A Diplomatic View dives into each week’s episode of Survivor, looking at who’s winning, who’s losing, and most importantly: how they’re doing it.
A Diplomatic View: Self-promoting Pawns, and the Myth of the “Big Move”
Survivor: Millennials vs. Gen X – Self-promoting Pawns, and the myth of the “Big Move”
One of the reasons that I think Survivor is the greatest reality show, with all apologies to The Amazing Race, is that it isn’t a meritocracy. On the Diplomatic View we’ve discussed amazing (in my opinion) players that haven’t been able to win the game. Some lost at final tribal council because a jury just couldn’t award them the prize, but a long list of others never quite managed to make it that far to make an argument. Kathy Vavrick-O’Brien, Cirie Fields, Rob Cesternino, and Brenda Lowe are just a small part of the list of strong players who couldn’t quite make it to the finals, despite strong games. As we’ve discussed before, it’s not enough to simply play a good game and be a strong player. Players have to be hyper-aware of what people are doing around them, and constantly put in the work to keep people pulling in the same direction. The looser your alliance, the more work has to be put in.to stay in control of the game.
For some players, due to a combination of circumstances, it’s pretty easy to do it… or at least they’re able to make it seem easy. In seasons like this one, there is no easy path, this game has featured many shifts of power and momentum swings, and it’s left us without what we’d call traditional alliances left in the game. To co-opt Hannah’s term, we have instead a collection of “trust clusters” with intermingled ties and connections, and the only way a player can truly feel secure is to have immunity around their neck or in their pocket. The challenge each of these players face is that in order to win the game you have to be perceived as being in control and having power, but on the journey to final tribal council that perception is a reason for your fellow players to get rid of you. On a season without clear-cut alliances, every player thinks he/she can win, and they are each trying to pad their resume with a ‘big move’ to brag about at final tribal council.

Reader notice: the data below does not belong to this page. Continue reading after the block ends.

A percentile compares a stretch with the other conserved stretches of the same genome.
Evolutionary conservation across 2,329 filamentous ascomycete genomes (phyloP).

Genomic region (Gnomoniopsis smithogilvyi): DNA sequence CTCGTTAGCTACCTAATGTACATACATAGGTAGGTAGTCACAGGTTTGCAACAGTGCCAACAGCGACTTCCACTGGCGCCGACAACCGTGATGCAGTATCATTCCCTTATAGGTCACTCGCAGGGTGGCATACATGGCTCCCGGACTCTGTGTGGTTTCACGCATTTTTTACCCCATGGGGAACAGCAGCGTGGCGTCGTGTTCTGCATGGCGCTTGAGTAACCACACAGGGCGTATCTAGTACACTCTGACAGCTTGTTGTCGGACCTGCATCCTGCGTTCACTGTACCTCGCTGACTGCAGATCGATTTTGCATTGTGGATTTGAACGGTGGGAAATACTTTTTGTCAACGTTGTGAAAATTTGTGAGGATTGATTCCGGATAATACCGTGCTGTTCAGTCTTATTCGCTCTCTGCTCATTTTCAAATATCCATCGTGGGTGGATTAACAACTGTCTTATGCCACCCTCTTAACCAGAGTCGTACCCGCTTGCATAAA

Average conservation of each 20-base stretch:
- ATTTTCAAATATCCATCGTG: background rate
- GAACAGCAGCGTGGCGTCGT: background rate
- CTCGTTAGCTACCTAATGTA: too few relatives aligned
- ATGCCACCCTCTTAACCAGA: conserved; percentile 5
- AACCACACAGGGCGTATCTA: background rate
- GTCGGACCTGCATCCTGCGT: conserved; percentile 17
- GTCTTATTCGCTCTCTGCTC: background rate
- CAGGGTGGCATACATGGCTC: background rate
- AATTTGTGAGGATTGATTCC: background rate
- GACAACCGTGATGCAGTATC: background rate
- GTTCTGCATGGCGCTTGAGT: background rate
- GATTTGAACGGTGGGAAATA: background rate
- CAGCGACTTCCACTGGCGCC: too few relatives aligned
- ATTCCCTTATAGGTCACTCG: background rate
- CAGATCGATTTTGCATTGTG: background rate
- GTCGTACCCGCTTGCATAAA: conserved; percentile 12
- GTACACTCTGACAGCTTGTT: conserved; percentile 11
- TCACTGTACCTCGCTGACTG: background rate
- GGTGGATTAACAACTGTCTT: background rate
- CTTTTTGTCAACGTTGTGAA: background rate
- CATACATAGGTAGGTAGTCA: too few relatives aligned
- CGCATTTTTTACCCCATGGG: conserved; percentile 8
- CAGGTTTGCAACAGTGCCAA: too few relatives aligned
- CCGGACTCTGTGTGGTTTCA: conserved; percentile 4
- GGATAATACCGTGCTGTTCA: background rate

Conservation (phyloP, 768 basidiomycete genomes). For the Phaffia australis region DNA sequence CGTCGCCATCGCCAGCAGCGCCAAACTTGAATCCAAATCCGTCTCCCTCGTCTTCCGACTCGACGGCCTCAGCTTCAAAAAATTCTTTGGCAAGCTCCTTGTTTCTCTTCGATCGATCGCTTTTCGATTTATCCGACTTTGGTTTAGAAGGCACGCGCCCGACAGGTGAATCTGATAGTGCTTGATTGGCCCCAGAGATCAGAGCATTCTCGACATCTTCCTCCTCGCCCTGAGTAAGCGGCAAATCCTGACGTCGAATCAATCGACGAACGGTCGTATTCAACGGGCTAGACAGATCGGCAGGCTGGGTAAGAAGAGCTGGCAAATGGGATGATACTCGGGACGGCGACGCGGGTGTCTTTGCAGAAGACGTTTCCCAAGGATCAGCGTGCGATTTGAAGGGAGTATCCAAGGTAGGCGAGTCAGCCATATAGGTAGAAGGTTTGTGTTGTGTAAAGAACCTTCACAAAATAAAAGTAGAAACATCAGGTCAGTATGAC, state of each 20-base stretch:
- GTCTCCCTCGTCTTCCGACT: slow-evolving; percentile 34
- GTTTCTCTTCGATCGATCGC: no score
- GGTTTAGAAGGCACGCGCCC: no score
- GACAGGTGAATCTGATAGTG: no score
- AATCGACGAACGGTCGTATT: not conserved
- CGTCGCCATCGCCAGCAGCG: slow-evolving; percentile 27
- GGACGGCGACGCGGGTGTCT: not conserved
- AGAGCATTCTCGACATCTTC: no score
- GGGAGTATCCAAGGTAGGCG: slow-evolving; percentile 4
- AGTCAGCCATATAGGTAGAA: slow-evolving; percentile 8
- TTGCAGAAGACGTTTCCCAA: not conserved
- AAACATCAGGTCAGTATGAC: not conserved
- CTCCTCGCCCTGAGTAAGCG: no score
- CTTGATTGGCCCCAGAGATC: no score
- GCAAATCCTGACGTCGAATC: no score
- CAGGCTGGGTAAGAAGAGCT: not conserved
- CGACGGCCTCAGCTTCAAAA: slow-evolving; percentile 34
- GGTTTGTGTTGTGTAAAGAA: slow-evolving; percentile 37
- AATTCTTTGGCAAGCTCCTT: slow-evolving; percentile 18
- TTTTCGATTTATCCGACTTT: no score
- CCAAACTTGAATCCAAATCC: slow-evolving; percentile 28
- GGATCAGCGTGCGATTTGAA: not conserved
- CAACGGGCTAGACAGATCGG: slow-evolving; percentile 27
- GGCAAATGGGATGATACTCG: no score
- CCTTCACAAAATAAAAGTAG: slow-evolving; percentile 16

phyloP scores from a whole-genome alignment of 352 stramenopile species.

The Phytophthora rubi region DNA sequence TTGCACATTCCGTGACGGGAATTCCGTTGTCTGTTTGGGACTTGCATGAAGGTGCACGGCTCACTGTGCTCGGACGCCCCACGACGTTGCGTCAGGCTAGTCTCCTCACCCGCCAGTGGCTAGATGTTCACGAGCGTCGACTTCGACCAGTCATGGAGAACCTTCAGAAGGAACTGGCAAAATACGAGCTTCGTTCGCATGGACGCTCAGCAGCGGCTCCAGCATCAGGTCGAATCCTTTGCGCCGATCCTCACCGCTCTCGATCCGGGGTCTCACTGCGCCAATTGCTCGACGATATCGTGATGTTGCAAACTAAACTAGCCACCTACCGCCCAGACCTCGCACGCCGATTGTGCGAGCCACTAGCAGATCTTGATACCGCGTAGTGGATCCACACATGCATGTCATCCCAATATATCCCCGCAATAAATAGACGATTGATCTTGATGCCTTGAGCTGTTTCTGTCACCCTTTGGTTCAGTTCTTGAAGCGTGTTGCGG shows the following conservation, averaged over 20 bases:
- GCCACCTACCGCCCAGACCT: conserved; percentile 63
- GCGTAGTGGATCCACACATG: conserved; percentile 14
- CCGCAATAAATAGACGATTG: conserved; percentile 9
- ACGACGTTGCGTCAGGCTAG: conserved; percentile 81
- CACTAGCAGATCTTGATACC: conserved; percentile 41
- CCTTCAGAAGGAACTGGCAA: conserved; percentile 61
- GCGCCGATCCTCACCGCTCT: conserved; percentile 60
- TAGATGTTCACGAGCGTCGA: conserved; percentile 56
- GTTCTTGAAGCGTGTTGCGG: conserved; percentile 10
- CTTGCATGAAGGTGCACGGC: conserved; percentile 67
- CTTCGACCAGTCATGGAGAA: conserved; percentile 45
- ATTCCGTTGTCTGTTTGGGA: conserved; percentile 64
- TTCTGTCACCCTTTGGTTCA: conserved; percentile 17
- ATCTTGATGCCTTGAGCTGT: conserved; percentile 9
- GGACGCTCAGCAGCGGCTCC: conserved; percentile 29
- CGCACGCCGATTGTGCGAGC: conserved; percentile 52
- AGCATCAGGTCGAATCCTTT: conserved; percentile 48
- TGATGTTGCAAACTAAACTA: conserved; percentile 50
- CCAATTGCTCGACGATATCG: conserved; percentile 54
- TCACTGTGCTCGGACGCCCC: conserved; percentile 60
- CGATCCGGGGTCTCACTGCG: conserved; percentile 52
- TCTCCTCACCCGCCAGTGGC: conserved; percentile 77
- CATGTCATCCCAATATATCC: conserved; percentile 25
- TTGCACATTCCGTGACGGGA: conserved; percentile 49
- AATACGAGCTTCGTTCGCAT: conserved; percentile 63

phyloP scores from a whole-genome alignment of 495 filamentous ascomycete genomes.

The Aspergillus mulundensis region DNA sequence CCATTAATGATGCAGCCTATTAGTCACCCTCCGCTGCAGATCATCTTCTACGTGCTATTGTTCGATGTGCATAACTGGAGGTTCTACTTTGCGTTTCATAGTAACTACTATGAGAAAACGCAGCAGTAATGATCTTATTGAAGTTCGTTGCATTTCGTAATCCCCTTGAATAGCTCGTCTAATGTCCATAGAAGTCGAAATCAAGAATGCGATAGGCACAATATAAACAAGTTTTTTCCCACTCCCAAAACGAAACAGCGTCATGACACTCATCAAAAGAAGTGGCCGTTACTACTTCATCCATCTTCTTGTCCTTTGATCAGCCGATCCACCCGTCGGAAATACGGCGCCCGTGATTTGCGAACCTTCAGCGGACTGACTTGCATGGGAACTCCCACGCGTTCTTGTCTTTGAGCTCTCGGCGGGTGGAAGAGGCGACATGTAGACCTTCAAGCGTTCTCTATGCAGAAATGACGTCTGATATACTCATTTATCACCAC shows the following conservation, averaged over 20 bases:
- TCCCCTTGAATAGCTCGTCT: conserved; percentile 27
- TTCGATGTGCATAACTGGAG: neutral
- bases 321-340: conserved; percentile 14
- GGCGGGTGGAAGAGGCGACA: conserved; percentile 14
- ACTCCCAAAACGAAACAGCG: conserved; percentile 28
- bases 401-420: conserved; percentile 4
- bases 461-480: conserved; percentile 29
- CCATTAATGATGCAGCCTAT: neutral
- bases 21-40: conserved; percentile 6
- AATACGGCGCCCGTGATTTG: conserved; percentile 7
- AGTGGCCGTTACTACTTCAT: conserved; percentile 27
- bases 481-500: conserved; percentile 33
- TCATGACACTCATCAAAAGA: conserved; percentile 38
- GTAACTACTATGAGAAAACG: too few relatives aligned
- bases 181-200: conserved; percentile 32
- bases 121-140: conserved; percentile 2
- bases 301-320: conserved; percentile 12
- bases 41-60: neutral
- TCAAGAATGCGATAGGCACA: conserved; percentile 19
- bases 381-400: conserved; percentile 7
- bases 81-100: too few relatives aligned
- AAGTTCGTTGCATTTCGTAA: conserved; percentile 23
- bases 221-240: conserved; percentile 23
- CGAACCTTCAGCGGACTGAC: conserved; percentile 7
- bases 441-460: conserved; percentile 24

I have a confession to make. I hate the concept of “the Big Move.” This isn’t because I don’t want to see players shake up the game, and it’s not because I’ve seen great players get crossed up by them. As a fan of the game, of diplomacy, and the negotiations that are featured whenever the game is flipped on its head, I love watching the aftermath of these moves and it leads to some of the best moments we’ve seen. The reason I hate the concept, is because it inspires bad players to blow up game without any sort of plan, all so they can sit back and say ‘I made a big move!’
Big moves made in the context of a larger game plan are awesome. When we watch a player who has positioned himself/herself solidly kick off their plan to move to the front with a big blind-side or betrayal of an ally or finally letting their dominance in challenges show, it’s great. One of the reasons we remember Fans vs Favorites so fondly was the endless parade of blindsides. Natalie completely changed my opinion of her by making big moves that were also surgical strikes. That’s great stuff… but what we get a little too often for my tastes is a player who doesn’t do much in a given season, who becomes most notable for the fact that they blew up someone else’s game. You could call it the Kass Effect.